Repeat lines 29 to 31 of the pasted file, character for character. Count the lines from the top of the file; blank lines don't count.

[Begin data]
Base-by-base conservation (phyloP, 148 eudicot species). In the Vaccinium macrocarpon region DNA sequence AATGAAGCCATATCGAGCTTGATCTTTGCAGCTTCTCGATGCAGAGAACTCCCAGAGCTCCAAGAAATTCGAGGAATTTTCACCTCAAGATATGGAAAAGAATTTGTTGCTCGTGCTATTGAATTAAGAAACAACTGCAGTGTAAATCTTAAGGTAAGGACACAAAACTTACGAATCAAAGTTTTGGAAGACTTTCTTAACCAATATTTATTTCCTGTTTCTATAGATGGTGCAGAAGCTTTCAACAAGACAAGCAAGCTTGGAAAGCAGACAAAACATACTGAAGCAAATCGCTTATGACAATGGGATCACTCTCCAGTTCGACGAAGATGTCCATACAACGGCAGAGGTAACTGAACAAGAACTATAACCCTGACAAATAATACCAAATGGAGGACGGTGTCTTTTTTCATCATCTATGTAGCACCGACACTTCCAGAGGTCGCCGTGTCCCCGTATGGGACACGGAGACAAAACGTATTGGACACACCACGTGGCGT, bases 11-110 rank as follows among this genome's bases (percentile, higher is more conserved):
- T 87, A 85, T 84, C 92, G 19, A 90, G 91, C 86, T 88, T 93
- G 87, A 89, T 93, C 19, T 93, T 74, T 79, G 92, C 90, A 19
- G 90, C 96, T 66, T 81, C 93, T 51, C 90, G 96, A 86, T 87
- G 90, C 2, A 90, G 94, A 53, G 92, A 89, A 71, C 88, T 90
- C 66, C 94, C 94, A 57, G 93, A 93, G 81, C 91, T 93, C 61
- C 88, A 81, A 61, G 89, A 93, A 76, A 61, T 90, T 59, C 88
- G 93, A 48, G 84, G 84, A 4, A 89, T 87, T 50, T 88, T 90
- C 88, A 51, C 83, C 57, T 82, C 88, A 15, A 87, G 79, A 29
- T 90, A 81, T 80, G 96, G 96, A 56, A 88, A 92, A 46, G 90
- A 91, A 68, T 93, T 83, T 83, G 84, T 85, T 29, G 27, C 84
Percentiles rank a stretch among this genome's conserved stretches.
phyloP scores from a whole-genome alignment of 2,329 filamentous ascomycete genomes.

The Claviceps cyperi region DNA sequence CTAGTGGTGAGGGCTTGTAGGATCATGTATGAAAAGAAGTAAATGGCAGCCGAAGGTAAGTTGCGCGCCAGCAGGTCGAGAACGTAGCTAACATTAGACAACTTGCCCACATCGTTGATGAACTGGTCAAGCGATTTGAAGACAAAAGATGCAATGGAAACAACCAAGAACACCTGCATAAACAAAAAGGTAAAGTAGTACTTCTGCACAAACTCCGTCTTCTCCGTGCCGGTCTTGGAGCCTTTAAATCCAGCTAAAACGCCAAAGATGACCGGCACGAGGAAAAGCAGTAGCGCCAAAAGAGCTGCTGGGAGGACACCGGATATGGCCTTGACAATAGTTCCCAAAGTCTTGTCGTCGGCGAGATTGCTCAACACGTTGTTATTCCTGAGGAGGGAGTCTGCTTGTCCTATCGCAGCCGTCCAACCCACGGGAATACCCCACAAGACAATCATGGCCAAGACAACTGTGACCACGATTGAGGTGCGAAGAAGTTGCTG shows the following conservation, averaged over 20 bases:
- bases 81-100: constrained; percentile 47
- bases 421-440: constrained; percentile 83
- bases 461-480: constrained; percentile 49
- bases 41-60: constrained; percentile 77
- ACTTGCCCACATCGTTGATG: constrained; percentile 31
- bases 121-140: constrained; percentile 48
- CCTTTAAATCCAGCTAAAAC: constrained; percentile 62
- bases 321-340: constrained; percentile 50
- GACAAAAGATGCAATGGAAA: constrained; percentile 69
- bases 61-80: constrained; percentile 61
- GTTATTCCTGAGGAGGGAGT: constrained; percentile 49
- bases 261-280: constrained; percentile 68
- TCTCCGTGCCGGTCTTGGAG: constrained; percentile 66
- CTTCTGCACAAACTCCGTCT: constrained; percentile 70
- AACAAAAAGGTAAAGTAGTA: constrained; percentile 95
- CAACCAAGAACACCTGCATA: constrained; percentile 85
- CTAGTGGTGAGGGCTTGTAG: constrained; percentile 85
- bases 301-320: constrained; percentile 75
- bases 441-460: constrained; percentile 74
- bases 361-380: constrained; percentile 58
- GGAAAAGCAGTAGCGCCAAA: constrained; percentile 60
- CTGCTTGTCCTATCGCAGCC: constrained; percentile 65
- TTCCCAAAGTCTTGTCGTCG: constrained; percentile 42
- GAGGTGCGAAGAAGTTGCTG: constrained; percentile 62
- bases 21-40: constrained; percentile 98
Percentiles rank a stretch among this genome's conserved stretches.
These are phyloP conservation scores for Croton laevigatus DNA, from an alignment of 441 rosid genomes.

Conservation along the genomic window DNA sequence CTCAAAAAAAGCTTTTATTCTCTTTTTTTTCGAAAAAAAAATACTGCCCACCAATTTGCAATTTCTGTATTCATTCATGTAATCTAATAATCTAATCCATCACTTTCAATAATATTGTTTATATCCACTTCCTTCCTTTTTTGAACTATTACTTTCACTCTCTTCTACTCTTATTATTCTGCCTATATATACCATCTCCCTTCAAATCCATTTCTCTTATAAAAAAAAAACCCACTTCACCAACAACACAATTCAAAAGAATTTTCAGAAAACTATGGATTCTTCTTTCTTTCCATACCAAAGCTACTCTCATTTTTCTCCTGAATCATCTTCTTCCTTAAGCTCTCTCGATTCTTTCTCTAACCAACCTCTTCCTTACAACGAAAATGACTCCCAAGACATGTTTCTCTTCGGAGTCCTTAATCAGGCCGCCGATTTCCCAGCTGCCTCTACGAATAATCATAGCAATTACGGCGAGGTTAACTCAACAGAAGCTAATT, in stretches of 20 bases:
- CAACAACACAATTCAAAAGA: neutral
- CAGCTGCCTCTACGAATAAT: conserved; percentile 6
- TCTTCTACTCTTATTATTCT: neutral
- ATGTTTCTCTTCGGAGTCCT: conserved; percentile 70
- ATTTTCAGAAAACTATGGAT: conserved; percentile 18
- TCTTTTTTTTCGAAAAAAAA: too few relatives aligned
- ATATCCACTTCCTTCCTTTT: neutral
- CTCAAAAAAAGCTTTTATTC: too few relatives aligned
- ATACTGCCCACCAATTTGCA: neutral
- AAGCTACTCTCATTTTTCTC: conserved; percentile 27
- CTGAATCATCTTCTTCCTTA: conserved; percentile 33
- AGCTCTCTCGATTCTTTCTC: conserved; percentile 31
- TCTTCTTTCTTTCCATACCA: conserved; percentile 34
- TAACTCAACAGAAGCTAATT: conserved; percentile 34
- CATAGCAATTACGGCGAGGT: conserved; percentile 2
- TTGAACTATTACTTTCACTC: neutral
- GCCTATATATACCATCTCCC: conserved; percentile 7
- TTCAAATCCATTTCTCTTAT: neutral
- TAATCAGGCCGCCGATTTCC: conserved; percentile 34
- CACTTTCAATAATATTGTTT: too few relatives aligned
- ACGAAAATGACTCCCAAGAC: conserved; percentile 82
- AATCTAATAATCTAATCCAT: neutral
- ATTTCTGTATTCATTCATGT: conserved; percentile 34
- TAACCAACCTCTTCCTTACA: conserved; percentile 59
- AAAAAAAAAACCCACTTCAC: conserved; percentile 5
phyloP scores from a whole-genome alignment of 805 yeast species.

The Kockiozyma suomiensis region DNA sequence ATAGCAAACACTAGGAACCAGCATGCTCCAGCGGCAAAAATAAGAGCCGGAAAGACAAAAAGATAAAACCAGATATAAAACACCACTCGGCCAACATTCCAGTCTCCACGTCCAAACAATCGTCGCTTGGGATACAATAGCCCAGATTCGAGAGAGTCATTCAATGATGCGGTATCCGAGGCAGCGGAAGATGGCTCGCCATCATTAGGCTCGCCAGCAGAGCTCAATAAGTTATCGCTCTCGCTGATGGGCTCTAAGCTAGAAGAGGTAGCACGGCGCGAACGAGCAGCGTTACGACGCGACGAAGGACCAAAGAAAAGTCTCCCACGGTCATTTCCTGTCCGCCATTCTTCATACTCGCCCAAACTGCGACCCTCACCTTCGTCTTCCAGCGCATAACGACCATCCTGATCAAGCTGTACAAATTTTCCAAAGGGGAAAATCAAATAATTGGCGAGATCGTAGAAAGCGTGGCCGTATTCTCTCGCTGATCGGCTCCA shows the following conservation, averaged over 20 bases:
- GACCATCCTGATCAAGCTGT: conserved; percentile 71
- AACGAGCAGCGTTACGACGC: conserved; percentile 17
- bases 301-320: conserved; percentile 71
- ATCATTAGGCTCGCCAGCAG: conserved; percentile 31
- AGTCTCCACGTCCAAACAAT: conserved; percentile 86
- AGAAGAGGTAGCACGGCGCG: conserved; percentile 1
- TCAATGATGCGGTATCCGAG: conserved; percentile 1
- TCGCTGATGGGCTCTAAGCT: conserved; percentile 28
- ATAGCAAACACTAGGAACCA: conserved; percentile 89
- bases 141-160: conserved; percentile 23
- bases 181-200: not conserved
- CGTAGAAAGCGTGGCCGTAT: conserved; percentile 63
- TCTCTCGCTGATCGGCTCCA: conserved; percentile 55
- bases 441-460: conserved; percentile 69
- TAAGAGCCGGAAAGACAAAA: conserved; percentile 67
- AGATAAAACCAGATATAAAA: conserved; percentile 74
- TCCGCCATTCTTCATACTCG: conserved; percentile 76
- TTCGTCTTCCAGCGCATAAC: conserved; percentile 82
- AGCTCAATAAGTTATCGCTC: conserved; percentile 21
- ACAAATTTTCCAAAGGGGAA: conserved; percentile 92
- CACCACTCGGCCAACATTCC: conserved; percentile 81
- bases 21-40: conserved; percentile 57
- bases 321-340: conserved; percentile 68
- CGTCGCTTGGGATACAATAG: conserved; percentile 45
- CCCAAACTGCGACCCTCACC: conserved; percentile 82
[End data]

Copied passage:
- AACAAAAAGGTAAAGTAGTA: constrained; percentile 95
- CAACCAAGAACACCTGCATA: constrained; percentile 85
- CTAGTGGTGAGGGCTTGTAG: constrained; percentile 85